The Lone Star State is one of America’s largest states, and depending on where you’re traveling, it can easily take several hours on the highway. While taking the bus doesn’t shorten the travel time, it often gives travelers peace of mind and takes the worry out of arriving at their destination on time. Many major Texas cities offer their own transportation for short treks through its borders, while larger chains normally handle long-distance commutes.
Locate your origin and destination points, using a map if necessary. An online or smartphone application such as Google Maps can help outline details like total distance and approximate time your trip will take. Look for the bus stops at or near each of these points, and find out which companies run buses through those stops. If there are no stops directly next to the area you plan to board or depart, try to find a stop that’s within reasonable walking distance.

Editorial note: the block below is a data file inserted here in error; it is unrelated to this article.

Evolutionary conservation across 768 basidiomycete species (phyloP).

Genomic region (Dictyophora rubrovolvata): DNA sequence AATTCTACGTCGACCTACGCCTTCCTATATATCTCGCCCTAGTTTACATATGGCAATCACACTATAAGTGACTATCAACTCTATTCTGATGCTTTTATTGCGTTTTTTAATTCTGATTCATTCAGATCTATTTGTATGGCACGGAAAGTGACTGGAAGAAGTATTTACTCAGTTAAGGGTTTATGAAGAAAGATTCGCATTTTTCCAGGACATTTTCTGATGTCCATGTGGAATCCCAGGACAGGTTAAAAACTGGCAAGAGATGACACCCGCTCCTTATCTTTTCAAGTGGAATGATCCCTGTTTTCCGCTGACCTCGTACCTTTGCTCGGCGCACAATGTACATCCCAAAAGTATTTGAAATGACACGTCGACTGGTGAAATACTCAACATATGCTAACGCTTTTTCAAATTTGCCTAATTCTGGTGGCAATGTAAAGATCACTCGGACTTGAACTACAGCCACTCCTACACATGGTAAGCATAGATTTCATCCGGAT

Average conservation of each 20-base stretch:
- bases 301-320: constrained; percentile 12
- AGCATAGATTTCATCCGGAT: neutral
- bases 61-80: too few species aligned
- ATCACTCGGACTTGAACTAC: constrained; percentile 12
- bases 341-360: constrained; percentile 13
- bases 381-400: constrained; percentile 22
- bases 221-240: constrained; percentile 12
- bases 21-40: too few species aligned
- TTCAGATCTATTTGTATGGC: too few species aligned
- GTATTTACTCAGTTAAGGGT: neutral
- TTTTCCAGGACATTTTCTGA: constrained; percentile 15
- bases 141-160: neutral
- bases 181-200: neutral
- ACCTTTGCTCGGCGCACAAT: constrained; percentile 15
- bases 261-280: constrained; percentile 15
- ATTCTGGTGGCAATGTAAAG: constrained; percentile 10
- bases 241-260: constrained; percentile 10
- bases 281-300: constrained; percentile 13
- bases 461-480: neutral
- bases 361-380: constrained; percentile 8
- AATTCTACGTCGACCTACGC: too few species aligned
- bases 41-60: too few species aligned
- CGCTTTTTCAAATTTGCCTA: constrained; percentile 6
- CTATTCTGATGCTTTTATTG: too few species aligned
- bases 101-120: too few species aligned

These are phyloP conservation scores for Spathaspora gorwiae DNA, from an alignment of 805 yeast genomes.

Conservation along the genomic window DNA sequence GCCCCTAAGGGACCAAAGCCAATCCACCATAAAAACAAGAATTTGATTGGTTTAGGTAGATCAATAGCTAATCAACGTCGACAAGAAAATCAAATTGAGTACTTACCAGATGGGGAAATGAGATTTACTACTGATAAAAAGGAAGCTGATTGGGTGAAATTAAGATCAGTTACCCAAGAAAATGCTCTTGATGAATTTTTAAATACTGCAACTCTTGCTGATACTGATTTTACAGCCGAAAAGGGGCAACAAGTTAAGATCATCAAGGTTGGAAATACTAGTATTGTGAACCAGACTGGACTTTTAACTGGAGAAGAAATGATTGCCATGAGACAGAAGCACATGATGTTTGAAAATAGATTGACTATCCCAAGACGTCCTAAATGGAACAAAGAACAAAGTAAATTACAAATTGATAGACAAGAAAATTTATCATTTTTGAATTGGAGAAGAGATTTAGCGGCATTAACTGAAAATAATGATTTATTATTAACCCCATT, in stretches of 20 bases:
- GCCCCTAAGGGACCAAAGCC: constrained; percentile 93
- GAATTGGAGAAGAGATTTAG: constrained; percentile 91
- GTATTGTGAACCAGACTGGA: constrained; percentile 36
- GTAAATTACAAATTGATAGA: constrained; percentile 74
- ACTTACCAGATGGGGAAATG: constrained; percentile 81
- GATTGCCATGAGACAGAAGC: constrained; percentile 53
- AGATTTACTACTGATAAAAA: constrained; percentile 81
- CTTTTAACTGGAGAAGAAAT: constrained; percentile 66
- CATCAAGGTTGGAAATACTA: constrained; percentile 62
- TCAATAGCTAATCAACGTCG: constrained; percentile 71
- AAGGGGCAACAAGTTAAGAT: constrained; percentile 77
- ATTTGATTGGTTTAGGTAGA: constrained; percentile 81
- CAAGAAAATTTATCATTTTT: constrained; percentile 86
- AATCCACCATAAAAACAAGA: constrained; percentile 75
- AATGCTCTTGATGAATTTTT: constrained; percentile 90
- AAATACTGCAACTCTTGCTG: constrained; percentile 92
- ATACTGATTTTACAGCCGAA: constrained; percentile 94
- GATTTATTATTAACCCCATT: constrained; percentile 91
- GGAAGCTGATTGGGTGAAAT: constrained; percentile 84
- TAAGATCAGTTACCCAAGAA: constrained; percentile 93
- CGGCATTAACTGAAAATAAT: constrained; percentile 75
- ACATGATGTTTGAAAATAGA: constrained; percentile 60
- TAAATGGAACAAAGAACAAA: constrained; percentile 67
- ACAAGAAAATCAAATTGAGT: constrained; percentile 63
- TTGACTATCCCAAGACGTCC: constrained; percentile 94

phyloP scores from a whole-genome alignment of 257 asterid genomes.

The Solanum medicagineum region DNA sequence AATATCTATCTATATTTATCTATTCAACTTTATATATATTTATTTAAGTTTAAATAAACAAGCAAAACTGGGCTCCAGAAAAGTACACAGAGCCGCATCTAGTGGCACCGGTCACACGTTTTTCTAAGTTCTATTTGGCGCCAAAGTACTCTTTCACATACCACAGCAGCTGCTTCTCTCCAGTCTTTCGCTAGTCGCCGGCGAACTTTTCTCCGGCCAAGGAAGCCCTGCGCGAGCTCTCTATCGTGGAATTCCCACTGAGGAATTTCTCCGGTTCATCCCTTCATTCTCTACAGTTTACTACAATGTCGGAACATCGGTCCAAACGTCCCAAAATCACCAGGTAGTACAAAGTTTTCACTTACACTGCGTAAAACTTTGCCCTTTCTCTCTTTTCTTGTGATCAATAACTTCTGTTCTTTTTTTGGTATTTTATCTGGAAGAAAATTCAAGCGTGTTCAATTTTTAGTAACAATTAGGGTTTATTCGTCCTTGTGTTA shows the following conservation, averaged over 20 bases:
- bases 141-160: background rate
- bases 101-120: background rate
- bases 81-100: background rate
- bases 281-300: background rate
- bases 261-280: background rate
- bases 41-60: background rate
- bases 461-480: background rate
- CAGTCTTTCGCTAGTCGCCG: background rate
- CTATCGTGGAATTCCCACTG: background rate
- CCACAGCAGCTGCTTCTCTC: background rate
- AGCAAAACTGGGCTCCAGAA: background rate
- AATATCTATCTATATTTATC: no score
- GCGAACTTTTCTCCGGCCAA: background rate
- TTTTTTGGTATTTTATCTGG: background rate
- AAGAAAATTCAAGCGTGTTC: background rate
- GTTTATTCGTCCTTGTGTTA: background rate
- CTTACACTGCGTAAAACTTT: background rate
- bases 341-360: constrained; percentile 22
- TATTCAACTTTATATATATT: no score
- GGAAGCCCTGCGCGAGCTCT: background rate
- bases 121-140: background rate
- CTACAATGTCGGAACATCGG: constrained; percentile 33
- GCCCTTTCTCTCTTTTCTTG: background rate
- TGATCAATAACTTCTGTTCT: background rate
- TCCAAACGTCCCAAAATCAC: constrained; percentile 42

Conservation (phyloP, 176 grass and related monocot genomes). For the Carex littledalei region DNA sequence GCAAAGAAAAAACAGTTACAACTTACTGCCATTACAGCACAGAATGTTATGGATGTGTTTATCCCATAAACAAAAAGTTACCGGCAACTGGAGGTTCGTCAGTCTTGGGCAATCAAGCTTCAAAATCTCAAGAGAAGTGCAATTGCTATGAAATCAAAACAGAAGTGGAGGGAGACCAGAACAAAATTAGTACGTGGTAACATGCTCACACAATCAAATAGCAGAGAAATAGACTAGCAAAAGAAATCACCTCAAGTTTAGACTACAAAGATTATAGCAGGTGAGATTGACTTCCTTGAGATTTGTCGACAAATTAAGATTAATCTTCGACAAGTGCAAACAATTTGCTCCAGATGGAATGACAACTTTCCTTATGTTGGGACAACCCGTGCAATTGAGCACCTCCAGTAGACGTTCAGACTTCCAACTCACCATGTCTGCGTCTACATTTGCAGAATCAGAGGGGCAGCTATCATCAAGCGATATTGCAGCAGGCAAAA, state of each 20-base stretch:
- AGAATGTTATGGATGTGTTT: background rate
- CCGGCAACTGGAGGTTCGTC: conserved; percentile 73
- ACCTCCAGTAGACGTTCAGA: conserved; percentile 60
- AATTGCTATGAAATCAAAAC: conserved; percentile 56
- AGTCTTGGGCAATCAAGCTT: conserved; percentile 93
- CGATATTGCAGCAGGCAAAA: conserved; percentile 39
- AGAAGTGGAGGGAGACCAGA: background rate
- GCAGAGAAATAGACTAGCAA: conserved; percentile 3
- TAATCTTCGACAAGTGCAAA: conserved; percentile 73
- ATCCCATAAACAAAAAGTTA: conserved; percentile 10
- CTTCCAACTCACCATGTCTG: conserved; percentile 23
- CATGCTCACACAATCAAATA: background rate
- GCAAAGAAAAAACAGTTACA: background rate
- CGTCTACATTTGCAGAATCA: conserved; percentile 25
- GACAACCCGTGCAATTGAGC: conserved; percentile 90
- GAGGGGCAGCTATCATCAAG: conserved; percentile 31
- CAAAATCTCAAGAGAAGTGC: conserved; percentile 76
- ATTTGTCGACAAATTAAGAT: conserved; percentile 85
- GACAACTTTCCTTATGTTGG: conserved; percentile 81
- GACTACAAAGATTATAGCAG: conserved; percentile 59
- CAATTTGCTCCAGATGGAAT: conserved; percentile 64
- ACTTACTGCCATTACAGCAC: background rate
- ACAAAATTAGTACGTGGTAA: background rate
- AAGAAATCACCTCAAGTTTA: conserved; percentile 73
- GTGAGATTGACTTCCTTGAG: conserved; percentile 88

Search the internet for a list of bus lines with a route that matches your needs. Major travel lines, including Amtrak and Greyhound, have several routes that cross through most of urban and suburban Texas, with a few rural stops as well. Most metropolitan areas have their own transportation lines to shuttle you through the city, such as Austin Public Transit.
Research your chosen bus line to see if you need to purchase a ticket in advance, or if there’s a teller or vending machine on location. This is especially important when buying a pass that’s valid for more than one trip. For example, Dallas Area Rapid Transit, or DART, lets passengers purchase two-hour, midday and full-day tickets while on board, but only offer weekly and monthly passes at specific stations and online.